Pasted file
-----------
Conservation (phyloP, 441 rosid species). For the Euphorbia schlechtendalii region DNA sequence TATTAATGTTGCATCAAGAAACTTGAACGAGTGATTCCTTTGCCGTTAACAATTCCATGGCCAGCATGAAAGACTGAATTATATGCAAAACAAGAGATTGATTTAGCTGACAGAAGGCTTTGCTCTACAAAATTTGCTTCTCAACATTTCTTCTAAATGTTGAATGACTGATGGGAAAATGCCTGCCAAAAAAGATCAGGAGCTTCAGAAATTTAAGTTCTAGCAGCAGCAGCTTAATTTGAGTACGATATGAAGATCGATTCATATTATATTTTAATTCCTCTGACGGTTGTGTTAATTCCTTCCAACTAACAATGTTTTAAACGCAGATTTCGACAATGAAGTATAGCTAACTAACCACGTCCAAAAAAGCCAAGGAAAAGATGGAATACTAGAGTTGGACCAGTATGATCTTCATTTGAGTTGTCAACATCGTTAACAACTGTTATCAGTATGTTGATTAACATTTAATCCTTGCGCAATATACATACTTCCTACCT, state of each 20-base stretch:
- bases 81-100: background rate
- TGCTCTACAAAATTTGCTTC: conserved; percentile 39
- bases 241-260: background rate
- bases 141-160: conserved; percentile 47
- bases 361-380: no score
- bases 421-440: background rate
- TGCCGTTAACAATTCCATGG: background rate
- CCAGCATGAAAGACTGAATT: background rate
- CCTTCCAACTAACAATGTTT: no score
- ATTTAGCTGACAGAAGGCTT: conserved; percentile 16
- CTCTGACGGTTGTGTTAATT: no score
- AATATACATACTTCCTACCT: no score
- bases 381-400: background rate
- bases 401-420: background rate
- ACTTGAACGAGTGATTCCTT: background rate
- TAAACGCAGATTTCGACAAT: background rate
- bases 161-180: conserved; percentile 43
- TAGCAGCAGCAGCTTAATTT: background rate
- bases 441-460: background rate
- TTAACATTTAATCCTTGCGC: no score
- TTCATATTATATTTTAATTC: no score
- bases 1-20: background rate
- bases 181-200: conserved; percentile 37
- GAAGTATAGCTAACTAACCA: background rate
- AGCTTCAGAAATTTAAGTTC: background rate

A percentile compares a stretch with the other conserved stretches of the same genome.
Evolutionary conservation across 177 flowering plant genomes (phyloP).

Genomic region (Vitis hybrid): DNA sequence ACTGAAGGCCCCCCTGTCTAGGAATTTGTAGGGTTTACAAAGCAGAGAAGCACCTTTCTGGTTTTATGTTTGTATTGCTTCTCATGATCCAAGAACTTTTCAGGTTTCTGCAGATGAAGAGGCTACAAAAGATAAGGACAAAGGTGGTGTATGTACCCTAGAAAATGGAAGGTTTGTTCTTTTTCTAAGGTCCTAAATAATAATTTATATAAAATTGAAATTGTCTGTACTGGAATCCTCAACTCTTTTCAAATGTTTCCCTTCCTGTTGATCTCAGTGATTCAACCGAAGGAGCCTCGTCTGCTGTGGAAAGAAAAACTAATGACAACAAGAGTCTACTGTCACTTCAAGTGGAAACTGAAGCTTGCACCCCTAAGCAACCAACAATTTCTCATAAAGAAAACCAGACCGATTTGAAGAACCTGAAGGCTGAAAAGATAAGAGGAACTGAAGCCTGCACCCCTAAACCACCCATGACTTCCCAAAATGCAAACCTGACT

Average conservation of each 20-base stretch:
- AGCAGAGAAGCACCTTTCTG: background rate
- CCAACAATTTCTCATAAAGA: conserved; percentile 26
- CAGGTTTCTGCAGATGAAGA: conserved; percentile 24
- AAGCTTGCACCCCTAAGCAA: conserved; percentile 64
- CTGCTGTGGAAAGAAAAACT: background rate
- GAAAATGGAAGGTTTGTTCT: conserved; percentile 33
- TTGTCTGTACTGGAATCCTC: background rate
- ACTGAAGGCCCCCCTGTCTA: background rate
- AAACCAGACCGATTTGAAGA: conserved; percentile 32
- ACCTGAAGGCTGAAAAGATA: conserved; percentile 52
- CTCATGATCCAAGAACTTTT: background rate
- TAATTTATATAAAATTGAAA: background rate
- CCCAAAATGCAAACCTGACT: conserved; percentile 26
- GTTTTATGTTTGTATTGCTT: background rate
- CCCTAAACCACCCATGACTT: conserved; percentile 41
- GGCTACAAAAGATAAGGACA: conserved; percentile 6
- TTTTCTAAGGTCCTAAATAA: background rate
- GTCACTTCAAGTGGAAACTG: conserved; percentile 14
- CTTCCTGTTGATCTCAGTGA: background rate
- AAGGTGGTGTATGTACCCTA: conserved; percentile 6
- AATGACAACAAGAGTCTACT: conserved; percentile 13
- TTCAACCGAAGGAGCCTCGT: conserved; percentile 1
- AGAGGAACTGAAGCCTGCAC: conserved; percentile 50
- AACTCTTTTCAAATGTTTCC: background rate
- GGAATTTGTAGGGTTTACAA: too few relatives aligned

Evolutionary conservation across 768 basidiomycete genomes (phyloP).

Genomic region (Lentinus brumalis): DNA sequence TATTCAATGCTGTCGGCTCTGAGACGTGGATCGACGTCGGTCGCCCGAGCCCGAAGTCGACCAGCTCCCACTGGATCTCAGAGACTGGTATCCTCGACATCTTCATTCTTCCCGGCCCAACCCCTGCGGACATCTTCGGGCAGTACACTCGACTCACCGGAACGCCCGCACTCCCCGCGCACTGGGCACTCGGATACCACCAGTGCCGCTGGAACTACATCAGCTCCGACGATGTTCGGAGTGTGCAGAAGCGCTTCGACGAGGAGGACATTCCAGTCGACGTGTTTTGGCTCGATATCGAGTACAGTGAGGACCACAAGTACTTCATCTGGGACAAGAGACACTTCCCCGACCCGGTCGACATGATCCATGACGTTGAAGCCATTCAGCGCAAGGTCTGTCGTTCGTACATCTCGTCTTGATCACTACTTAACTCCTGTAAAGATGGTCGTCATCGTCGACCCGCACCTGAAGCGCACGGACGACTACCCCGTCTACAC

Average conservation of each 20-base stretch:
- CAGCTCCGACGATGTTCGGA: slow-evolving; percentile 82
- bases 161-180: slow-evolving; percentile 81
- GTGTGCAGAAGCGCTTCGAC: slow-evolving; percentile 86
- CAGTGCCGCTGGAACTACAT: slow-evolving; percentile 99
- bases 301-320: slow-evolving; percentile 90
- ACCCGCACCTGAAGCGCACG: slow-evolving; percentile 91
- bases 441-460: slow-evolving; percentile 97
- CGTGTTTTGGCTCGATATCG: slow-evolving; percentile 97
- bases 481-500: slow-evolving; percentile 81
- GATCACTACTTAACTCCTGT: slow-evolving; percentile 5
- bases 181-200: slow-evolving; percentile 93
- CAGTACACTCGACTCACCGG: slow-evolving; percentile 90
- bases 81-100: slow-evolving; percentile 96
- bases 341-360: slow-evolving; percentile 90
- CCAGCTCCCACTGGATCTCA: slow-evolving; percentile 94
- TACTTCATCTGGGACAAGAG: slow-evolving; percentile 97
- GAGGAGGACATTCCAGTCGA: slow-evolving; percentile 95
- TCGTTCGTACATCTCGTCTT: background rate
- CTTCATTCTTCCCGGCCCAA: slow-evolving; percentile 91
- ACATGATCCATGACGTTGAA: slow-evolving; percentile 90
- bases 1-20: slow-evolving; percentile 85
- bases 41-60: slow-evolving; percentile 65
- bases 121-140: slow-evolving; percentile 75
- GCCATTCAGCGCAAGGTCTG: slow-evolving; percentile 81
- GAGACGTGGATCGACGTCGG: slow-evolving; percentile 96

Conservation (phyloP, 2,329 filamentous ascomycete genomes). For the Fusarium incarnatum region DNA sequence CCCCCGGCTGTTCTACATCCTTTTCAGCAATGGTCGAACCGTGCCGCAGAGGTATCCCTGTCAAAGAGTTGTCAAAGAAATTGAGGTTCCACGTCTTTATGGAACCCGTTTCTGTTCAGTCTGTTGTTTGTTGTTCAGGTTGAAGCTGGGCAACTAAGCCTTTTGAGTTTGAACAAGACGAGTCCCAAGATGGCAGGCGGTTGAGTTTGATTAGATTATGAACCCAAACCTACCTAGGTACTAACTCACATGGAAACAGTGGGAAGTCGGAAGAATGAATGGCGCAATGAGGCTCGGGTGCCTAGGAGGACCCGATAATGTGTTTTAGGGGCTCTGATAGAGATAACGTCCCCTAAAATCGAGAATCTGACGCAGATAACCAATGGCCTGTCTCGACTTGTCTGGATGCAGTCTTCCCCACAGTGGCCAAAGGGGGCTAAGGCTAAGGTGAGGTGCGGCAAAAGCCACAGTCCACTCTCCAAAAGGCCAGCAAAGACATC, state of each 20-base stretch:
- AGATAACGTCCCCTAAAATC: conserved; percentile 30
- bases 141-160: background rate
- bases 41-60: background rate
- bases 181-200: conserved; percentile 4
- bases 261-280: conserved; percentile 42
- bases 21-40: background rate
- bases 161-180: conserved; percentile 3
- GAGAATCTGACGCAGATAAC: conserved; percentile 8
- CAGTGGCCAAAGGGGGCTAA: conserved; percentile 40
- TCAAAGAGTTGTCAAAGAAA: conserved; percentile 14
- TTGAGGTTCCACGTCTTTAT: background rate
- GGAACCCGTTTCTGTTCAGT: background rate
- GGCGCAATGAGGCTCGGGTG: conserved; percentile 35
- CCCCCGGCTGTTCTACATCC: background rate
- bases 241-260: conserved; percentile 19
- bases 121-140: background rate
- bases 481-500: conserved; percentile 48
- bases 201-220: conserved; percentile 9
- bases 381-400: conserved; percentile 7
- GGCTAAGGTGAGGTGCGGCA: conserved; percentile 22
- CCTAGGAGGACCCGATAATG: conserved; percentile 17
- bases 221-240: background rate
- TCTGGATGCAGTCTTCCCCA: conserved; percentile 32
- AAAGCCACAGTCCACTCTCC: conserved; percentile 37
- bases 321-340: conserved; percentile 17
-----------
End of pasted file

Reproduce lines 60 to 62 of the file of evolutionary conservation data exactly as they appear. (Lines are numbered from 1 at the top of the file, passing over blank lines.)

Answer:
- bases 161-180: slow-evolving; percentile 81
- GTGTGCAGAAGCGCTTCGAC: slow-evolving; percentile 86
- CAGTGCCGCTGGAACTACAT: slow-evolving; percentile 99